Happy New Year!

 - Kristin Boswell, Director of Patient Services and Billing


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End of Year Benefit and Scheduling Planning

This is question that comes up close to the end of the year, so we thought it was worth reposting.


Hello, with the holiday season quickly approaching and winter just around the corner, I’m concerned my prosthesis will need repair or I will need supplies and I might not be able to get an appointment.  Do you have any recommendations to ease my concerns?

 - Peyton K.


We certainly understand your concerns, Peyton, and highly recommend scheduling an appointment with your practitioner prior to the holiday season and end of the year.  Many insurance policies renew January 1st, which may translate into your annual deductibles and out of pocket costs starting all over again.  This is something you certainly want to keep in mind as the end of the year approaches.  We are more than happy to review your benefits and provide you with the anticipated cost difference for services you receive prior to January 1st compared to after January 1st.  Just give us a call and one of our patient service coordinators will be happy to verify your benefits and answer your insurance questions.  In most cases, receiving repair to or supplies for your prosthesis prior to the end of the year will help keep cash in your pocket!  Make your appointment now for November or December.   We look forward to hearing from you soon!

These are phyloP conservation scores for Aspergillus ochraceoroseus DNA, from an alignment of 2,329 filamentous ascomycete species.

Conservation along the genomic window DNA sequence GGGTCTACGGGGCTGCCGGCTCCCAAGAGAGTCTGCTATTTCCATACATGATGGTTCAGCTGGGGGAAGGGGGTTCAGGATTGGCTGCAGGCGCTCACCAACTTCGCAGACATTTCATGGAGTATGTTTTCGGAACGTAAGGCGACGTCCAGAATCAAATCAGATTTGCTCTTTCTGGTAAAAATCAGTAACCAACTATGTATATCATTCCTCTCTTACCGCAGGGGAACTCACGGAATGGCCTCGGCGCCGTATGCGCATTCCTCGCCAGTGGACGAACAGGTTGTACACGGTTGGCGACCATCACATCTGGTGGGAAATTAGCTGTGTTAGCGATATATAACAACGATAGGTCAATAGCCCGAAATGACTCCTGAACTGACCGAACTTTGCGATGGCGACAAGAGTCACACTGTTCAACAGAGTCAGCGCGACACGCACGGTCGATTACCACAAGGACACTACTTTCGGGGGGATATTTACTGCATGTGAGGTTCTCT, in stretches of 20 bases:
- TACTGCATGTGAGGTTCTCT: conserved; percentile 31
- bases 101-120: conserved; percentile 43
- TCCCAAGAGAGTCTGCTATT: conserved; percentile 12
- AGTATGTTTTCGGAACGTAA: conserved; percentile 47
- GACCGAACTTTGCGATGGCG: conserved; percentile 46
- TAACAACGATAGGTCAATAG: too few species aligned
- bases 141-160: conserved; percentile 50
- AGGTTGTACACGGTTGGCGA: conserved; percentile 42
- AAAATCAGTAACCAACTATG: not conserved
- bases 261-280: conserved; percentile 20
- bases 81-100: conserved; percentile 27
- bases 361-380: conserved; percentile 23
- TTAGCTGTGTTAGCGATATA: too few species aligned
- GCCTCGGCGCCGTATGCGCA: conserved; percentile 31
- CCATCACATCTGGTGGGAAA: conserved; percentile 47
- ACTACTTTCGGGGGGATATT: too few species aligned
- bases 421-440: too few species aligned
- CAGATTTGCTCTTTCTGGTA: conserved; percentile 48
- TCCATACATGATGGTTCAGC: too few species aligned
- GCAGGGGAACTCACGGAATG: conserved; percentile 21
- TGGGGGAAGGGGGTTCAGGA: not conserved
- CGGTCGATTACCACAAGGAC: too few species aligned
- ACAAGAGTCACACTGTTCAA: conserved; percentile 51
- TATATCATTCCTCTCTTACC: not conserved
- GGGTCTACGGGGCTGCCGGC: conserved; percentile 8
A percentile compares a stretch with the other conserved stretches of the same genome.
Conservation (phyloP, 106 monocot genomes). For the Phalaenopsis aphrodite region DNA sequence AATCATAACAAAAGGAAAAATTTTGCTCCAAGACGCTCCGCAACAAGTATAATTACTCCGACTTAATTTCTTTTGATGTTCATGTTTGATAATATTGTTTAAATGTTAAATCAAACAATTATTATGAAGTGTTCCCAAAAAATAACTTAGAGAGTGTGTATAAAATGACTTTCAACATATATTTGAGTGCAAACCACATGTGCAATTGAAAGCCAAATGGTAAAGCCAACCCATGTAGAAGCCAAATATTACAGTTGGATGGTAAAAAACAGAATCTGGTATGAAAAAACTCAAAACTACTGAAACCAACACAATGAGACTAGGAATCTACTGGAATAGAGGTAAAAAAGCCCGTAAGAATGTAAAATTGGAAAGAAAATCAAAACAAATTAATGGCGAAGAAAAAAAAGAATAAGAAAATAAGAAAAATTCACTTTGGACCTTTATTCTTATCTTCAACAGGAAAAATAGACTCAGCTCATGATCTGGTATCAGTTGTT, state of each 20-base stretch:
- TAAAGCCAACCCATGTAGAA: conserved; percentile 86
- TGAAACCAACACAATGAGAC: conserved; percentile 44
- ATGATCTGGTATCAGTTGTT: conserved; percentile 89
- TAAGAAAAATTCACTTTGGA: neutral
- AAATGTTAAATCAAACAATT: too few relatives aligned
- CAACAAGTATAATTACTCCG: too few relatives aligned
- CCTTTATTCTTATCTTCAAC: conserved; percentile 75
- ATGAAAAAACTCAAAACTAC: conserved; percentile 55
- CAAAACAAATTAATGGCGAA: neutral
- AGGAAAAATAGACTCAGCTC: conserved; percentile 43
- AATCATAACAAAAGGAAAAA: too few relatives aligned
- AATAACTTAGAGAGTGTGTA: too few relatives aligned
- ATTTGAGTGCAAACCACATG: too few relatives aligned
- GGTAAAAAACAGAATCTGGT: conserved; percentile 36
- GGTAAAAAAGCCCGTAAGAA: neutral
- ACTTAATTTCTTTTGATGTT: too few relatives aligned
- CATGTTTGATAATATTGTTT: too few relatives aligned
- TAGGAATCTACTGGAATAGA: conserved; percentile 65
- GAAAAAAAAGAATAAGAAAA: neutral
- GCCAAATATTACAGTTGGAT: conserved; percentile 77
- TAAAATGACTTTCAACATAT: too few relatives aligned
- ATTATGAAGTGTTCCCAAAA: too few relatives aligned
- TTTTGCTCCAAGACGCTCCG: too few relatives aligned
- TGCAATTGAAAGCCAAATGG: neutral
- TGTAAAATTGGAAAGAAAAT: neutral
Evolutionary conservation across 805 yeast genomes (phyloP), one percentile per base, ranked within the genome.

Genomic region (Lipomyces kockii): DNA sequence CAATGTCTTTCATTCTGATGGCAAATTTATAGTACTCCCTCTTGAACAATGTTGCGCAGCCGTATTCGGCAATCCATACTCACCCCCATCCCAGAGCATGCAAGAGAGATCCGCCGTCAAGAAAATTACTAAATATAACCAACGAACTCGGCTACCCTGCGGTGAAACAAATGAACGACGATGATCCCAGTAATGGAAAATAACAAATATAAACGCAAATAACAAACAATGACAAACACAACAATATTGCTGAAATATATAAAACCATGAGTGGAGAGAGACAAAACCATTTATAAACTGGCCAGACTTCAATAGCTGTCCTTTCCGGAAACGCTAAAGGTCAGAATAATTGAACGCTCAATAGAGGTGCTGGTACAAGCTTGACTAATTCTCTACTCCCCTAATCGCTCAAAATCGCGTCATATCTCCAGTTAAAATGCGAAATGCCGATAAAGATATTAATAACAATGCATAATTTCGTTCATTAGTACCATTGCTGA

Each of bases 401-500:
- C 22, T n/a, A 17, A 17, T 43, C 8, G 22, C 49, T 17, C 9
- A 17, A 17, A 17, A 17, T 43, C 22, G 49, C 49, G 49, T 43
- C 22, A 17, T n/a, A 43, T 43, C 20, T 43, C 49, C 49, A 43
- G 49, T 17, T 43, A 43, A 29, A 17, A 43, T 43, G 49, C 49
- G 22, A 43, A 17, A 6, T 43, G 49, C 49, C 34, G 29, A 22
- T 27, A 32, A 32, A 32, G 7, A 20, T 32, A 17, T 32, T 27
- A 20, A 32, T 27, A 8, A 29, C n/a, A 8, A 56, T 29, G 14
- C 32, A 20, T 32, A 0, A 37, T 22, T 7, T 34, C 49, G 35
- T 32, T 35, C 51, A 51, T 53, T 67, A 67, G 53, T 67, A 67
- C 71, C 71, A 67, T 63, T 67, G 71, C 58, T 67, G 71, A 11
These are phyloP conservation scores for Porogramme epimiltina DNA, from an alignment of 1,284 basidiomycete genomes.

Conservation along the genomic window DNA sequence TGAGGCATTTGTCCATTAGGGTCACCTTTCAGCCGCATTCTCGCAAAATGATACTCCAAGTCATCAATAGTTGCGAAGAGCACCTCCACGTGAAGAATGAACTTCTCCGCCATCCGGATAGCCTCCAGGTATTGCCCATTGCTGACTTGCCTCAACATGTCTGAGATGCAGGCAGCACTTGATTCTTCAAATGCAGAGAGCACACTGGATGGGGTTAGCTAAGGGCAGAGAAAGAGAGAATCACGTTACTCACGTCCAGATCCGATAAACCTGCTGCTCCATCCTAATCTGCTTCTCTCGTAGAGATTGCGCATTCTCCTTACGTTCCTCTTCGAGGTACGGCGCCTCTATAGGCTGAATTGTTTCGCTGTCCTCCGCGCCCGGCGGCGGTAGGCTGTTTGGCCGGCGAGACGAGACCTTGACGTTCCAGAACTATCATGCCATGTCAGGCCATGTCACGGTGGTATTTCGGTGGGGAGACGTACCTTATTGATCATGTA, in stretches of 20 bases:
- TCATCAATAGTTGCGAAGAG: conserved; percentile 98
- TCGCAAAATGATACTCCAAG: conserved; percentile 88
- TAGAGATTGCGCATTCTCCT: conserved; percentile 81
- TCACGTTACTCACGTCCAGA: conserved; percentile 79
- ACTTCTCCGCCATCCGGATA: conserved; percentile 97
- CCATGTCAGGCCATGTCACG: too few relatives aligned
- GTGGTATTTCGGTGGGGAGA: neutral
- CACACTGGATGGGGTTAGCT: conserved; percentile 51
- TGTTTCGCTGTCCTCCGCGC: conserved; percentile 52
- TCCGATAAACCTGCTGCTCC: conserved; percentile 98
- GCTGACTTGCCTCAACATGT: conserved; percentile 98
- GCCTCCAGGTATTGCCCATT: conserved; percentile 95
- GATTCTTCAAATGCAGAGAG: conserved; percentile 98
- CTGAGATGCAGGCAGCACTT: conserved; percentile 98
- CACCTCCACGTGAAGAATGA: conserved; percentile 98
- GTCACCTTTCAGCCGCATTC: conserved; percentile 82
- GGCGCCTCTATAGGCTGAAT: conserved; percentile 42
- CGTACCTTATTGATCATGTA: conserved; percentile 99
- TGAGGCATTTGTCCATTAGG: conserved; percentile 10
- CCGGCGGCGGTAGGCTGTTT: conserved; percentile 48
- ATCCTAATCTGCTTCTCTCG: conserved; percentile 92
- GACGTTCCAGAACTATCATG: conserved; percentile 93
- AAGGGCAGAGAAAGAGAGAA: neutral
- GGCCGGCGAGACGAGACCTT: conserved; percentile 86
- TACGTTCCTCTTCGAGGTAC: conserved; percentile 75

- Kristin Boswell, Director of Patient Services and Billing


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What is 3D printing about in O&P?


I keep hearing about 3D printing in orthotics and prosthetics. How does that work?  - Paul W.


Paul, what a great question! This is a very exciting time for 3D printing in Orthotics and Prosthetics and one of our favorite subjects.

The start of 3D printing
Most people think that 3D printing is relatively new. The truth is that it was started in 1980 when Hideo Kodama first described a layer by layer approach to manufacturing. About four years later a French team filed a patent for the stereolithography process (later to be re-named as 3D printing). They later abandoned their efforts, saying they just couldn’t find a viable market for this process. At about the same time, Chuck Hull filed his own patent for a stereolithography fabrication system. Through the ’80s, with much work and experimenting, 3D printing moved from its infancy and childhood to its adolescence. Though there are certainly others, three main printing methods have emerged: SLA - which uses a photo-sensitive liquid polymer; SLS - fuses material in a powder form; and FDM - deposits heated filament on a build plate to create objects layer by layer.